A Brief Look At The Possible Risks of RNA Pesticides

Many studies confirmed that the risk of toxicity exerted by RNAi-based products is likely to be very low, regardless of how they are absorbed (e.g., inhalation, skin contact, or even ingestion).

However, caution is never enough regarding a technology we still know very little about — especially since it poses to be used on a very large scale.

The report ‘Gene-Silencing Pesticides‘ (PDF) by Friends of the Earth contains many criticisms of the new field, with a ‘Sorceror’s Apprentice’ conclusion that states: “It is difficult to overstate the hubris in assuming that we can safely release agents designed to induce genetic modifications in organisms in the environment without causing unintended consequences.

“Rather than continue on a pesticide treadmill in which farmers use new formulations of toxic pesticides to deal with resistant pests, ecological farming methods offer a true solution.”

One criticism that seems worth highlighting is that it’s not about the risks that we do know; it’s the ones that we don’t know.

We still have to face a very large knowledge gap that limits our ability to understand all the consequences of gene manipulation.

The number of potentially similar organisms that could be affected by the same RNA sequence may be enormous.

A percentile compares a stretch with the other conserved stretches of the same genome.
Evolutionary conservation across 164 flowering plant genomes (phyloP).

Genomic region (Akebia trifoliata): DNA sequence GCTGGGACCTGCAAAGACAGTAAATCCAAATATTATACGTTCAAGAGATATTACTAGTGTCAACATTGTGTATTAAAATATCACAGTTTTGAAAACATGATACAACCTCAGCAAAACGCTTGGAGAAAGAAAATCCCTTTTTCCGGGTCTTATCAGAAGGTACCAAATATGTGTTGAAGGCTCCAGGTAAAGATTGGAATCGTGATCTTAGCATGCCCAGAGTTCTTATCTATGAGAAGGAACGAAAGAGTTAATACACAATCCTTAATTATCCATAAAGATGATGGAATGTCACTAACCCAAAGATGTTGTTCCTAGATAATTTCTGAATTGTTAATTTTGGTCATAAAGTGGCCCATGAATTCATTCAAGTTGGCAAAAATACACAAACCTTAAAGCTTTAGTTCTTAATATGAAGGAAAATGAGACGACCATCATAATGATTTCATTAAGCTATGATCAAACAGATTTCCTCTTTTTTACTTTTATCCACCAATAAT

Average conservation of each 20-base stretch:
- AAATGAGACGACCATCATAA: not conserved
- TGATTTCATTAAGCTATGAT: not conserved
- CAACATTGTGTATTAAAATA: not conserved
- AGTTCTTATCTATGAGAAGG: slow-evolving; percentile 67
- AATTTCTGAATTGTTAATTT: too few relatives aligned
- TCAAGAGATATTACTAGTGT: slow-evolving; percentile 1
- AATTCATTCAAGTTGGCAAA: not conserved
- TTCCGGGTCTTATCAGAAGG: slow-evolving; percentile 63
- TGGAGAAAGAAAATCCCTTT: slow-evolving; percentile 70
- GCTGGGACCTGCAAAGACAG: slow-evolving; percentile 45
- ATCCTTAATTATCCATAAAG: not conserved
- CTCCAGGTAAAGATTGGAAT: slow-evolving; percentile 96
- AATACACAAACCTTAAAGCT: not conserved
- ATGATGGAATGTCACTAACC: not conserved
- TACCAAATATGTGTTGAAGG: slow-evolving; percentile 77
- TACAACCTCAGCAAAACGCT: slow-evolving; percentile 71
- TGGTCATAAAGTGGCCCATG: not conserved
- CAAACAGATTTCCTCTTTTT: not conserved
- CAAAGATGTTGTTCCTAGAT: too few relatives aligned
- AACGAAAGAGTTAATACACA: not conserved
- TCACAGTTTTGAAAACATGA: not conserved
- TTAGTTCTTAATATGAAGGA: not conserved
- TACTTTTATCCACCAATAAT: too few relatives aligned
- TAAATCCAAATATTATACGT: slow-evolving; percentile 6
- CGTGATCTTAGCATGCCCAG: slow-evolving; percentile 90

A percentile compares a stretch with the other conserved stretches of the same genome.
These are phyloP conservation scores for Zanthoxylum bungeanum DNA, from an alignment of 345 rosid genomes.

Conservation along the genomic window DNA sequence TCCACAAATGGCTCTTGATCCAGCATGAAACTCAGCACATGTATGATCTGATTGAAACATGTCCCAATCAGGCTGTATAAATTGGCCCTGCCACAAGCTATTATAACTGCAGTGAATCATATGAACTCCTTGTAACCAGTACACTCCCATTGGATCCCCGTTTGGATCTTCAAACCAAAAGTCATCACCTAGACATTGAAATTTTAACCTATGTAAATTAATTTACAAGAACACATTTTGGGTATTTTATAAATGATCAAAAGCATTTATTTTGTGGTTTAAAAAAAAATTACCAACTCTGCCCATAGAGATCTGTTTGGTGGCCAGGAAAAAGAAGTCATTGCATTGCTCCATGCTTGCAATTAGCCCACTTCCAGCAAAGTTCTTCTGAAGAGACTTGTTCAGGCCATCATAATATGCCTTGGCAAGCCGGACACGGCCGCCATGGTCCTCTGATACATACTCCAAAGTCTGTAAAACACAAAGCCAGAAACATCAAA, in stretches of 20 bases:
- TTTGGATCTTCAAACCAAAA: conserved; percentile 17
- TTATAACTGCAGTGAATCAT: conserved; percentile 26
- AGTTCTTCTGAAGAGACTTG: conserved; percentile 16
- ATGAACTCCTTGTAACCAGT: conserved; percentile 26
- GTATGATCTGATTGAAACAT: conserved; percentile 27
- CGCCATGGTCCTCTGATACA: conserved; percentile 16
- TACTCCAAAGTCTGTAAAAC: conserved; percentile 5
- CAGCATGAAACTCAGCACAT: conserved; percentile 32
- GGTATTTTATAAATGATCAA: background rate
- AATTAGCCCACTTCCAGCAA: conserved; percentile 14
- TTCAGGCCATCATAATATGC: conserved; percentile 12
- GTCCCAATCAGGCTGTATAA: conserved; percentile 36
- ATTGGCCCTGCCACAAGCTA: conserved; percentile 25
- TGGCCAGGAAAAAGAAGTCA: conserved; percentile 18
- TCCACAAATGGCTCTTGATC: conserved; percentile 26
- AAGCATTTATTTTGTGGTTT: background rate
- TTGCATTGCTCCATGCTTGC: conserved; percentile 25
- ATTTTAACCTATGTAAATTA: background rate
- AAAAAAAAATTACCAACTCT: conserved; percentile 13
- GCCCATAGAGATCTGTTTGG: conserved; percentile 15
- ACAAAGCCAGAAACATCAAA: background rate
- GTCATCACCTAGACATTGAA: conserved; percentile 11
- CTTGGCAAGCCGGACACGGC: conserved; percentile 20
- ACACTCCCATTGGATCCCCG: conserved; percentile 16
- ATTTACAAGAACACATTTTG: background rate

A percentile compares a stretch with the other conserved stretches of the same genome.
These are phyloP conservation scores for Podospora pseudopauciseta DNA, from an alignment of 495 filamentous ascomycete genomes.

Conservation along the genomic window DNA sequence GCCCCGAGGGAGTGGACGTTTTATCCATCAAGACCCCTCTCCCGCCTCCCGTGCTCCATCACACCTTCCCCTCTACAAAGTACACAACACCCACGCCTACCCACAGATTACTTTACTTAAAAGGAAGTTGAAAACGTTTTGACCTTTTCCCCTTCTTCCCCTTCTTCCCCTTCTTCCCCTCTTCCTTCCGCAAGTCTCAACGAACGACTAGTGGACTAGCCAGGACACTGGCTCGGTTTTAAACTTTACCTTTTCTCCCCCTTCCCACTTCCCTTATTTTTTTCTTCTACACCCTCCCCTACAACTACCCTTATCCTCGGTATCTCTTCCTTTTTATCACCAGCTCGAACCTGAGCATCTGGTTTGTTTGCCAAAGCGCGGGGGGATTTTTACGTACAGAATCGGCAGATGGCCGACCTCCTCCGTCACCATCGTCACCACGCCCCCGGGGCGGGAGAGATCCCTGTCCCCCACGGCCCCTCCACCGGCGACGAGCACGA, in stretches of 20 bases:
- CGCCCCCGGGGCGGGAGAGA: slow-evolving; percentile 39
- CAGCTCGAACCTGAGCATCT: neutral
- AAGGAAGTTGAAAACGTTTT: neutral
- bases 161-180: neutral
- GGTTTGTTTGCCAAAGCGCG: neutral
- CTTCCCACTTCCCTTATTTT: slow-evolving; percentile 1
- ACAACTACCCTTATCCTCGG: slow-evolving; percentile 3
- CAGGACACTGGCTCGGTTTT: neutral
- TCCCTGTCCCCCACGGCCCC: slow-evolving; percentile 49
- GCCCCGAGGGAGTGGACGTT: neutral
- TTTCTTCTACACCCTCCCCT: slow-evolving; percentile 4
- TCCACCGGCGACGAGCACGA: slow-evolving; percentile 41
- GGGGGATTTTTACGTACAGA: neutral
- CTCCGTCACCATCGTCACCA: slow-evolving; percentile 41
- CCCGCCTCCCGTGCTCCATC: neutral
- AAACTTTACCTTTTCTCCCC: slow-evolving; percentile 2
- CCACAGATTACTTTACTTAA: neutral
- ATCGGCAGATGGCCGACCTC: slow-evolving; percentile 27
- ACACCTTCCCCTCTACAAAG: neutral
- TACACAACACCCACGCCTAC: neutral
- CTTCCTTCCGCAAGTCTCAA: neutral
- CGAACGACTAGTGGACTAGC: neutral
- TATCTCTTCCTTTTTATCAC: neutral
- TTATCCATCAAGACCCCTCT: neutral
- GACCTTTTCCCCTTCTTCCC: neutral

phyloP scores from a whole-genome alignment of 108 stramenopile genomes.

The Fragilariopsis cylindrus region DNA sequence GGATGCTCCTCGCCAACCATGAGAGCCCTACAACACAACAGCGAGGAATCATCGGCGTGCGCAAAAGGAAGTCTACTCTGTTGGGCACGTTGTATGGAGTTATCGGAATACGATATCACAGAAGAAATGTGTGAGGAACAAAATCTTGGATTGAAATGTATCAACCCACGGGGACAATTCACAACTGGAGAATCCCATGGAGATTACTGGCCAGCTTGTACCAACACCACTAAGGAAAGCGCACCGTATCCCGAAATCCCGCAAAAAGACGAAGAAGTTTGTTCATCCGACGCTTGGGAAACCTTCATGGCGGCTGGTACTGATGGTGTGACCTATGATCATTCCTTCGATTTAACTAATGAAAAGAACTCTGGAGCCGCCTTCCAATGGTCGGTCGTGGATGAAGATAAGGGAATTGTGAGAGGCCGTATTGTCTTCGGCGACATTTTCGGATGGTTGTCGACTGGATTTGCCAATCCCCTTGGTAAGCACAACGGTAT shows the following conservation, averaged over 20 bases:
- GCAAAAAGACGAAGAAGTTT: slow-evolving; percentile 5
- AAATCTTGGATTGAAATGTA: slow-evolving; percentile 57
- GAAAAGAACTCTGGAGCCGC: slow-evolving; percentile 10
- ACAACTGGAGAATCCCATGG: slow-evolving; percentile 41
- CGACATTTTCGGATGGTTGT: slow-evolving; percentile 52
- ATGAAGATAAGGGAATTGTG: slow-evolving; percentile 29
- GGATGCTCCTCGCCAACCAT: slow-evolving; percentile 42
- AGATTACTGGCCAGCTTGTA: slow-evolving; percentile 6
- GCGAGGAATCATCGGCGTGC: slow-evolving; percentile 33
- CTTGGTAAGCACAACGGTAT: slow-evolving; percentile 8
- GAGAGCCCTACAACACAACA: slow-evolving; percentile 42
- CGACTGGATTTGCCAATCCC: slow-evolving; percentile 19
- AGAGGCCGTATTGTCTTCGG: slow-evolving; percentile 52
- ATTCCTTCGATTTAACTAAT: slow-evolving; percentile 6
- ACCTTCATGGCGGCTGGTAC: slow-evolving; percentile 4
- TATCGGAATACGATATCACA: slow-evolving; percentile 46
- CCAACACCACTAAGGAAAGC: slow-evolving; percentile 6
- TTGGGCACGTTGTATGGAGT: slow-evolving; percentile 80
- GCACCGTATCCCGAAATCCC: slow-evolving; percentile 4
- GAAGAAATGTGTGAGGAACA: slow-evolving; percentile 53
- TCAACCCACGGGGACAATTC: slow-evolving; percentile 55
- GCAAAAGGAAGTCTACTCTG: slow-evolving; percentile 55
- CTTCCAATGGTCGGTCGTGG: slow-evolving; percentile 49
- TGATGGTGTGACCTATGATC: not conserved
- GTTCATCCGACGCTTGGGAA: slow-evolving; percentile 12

The Bottom Line

RNA pesticides are, by definition, a weapon to kill some organisms. No technology built to destroy something is devoid of risks. Downplaying them or outright ignoring them in favor of their enticing effectiveness is highly irresponsible, especially since the consequences could be disastrous on a global scale.

However, it’s not like the alternative we’re currently using is safe or clean.

It comes down to properly evaluating both the risks and the benefits of this new technology — and being aware of how consequences may not be visible for years or decades.

We cannot draw a conclusion about the power — in either direction — of this technology, but we offer it up for visibility.

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Claudio Buttice
Data Analyst

Dr. Claudio Butticè, Pharm.D., is a former Pharmacy Director who worked for several large public hospitals in Southern Italy, as well as for the humanitarian NGO Emergency. He is now an accomplished book author who has written on topics such as medicine, technology, world poverty, human rights, and science for publishers such as SAGE Publishing, Bloomsbury Publishing, and Mission Bell Media. His latest books are "Universal Health Care" (2019) and "What You Need to Know about Headaches" (2022).A data analyst and freelance journalist as well, many of his articles have been published in magazines such as Cracked, The Elephant, Digital…